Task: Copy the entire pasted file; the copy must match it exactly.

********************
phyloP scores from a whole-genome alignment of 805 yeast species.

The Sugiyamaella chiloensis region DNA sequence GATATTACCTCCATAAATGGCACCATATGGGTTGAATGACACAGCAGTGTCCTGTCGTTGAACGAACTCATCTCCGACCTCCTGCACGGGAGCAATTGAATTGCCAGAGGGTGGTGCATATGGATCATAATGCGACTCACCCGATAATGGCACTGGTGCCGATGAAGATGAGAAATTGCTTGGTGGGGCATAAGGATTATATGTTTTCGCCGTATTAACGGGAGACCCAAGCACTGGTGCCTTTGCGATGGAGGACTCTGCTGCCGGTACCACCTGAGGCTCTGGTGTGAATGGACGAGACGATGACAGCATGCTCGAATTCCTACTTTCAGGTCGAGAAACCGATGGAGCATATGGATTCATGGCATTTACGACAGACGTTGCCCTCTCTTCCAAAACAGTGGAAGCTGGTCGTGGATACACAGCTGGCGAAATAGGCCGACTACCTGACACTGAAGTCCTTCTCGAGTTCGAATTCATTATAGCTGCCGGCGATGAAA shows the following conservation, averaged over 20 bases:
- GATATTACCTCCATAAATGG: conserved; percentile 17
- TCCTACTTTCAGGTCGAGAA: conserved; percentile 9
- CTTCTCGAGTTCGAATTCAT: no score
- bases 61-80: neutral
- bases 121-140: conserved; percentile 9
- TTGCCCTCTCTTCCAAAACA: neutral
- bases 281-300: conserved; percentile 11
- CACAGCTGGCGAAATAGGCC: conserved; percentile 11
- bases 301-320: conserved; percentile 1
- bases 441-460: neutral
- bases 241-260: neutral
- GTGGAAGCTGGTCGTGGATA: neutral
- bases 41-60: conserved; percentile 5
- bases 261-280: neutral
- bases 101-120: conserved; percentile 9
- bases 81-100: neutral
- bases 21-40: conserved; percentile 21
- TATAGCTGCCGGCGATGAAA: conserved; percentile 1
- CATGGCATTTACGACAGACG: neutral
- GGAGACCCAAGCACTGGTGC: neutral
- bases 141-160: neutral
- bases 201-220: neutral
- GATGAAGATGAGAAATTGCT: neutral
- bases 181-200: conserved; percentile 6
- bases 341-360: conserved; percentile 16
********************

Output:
phyloP scores from a whole-genome alignment of 805 yeast species.

The Sugiyamaella chiloensis region DNA sequence GATATTACCTCCATAAATGGCACCATATGGGTTGAATGACACAGCAGTGTCCTGTCGTTGAACGAACTCATCTCCGACCTCCTGCACGGGAGCAATTGAATTGCCAGAGGGTGGTGCATATGGATCATAATGCGACTCACCCGATAATGGCACTGGTGCCGATGAAGATGAGAAATTGCTTGGTGGGGCATAAGGATTATATGTTTTCGCCGTATTAACGGGAGACCCAAGCACTGGTGCCTTTGCGATGGAGGACTCTGCTGCCGGTACCACCTGAGGCTCTGGTGTGAATGGACGAGACGATGACAGCATGCTCGAATTCCTACTTTCAGGTCGAGAAACCGATGGAGCATATGGATTCATGGCATTTACGACAGACGTTGCCCTCTCTTCCAAAACAGTGGAAGCTGGTCGTGGATACACAGCTGGCGAAATAGGCCGACTACCTGACACTGAAGTCCTTCTCGAGTTCGAATTCATTATAGCTGCCGGCGATGAAA shows the following conservation, averaged over 20 bases:
- GATATTACCTCCATAAATGG: conserved; percentile 17
- TCCTACTTTCAGGTCGAGAA: conserved; percentile 9
- CTTCTCGAGTTCGAATTCAT: no score
- bases 61-80: neutral
- bases 121-140: conserved; percentile 9
- TTGCCCTCTCTTCCAAAACA: neutral
- bases 281-300: conserved; percentile 11
- CACAGCTGGCGAAATAGGCC: conserved; percentile 11
- bases 301-320: conserved; percentile 1
- bases 441-460: neutral
- bases 241-260: neutral
- GTGGAAGCTGGTCGTGGATA: neutral
- bases 41-60: conserved; percentile 5
- bases 261-280: neutral
- bases 101-120: conserved; percentile 9
- bases 81-100: neutral
- bases 21-40: conserved; percentile 21
- TATAGCTGCCGGCGATGAAA: conserved; percentile 1
- CATGGCATTTACGACAGACG: neutral
- GGAGACCCAAGCACTGGTGC: neutral
- bases 141-160: neutral
- bases 201-220: neutral
- GATGAAGATGAGAAATTGCT: neutral
- bases 181-200: conserved; percentile 6
- bases 341-360: conserved; percentile 16